May 25, 2006
Thailand's HIV prevention program has all but disappeared, putting the country's population at increased risk of contracting the virus, according to some HIV/AIDS advocates, Thailand's Nation reports. Several HIV/AIDS prevention and treatment measures -- including HIV/AIDS education for injection drug users; universal access to antiretroviral drugs; and "merit based" access to HIV/AIDS treatment for migrant workers -- which the government in 2004 at the XVI International AIDS Conference in Bangkok said it would introduce, have not yet been implemented, Mechai Viravaidya, founder and chair of the Population & Community Development Association, said. According to Petchsri Sirinirund, an HIV/AIDS expert for the Ministry of Public Health's Disease Control Department, the high mobility of migrant workers, of whom there are about two million in the country, helps to spread HIV. Mechai added that without prevention programs targeted at migrant workers, HIV will continue to spread among the general population. "Thailand's acclaimed achievements in HIV prevention are history," Mechai said, adding, "In the past three years, people working in the field have realized the epidemic is back." According to the Nation, condom use among young people has decreased while the rate of sexually transmitted infections has increased. Petchsri said the 2007 national AIDS plan will focus on HIV prevention (Arthit, Nation, 5/24).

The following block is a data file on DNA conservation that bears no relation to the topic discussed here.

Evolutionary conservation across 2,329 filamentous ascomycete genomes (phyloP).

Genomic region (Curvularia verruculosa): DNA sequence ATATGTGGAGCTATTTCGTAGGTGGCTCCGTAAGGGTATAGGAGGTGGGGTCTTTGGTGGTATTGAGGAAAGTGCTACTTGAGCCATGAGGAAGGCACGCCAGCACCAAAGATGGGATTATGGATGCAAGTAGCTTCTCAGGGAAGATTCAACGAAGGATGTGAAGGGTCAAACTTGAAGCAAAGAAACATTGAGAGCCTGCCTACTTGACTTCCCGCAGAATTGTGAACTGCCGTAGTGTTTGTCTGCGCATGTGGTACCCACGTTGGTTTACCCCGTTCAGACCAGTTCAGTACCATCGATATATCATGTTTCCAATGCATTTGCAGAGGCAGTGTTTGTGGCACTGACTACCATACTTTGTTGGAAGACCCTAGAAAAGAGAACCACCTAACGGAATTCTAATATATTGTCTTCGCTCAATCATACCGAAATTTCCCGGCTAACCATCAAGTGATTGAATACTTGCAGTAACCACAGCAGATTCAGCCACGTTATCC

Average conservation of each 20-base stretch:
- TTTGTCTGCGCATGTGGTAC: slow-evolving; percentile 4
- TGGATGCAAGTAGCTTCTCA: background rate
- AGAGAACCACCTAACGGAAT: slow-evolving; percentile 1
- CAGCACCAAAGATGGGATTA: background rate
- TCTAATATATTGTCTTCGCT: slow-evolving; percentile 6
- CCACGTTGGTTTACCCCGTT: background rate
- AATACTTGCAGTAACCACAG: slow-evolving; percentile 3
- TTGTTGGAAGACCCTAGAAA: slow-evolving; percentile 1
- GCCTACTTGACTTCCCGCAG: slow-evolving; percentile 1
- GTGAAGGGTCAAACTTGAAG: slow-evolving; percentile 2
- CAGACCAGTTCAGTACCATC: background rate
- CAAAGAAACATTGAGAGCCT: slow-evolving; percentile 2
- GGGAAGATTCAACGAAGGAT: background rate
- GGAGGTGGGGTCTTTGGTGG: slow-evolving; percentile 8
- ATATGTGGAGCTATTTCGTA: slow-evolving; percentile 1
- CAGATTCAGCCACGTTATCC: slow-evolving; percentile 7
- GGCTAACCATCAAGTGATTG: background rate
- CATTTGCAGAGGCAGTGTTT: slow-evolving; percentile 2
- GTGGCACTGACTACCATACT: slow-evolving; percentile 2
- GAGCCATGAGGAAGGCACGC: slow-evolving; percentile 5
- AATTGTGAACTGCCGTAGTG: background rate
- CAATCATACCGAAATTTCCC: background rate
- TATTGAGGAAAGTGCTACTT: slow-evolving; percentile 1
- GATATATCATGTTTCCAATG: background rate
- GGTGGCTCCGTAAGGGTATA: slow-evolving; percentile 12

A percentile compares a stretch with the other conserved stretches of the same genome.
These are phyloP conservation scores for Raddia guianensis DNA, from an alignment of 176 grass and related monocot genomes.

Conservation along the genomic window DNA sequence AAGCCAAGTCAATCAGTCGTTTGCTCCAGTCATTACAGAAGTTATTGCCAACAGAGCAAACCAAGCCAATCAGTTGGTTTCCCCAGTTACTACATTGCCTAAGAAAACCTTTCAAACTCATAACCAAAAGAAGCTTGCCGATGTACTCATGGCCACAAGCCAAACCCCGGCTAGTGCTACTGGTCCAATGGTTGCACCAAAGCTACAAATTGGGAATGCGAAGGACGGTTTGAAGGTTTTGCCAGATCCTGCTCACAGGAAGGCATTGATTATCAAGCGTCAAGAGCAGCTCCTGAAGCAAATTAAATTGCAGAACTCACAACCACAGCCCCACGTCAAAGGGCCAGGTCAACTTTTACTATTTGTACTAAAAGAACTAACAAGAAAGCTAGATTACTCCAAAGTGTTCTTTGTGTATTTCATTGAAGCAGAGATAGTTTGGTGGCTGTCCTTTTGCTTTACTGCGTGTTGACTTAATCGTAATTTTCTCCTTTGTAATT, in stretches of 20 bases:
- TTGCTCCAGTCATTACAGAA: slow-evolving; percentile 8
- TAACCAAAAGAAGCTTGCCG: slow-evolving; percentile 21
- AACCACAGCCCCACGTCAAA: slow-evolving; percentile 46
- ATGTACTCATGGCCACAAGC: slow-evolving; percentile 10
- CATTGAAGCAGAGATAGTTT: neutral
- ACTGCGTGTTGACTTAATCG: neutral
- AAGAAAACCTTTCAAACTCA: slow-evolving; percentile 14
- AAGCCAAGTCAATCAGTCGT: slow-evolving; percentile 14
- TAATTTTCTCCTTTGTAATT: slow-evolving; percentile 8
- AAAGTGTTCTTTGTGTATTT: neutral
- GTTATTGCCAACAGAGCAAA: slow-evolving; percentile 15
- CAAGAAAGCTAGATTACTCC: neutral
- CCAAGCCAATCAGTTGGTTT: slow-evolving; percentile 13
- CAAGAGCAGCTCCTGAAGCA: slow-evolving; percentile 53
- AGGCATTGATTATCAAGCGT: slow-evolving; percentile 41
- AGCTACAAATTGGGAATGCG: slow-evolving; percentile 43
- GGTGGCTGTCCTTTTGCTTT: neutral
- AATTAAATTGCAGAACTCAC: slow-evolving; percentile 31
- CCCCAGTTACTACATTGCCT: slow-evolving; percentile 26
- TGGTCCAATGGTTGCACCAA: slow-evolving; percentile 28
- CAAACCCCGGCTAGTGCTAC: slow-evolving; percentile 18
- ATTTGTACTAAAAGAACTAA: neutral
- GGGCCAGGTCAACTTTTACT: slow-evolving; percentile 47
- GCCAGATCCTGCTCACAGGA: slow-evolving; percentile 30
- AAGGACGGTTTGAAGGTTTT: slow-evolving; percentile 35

Reprinted with permission from kaisernetwork.org. You can view the entire Kaiser Daily HIV/AIDS Report, search the archives, or sign up for email delivery at www.kaisernetwork.org/dailyreports/hiv. The Kaiser Daily HIV/AIDS Report is published for kaisernetwork.org, a free service of the Kaiser Family Foundation, by The Advisory Board Company. © 2006 by The Advisory Board Company and Kaiser Family Foundation. All rights reserved.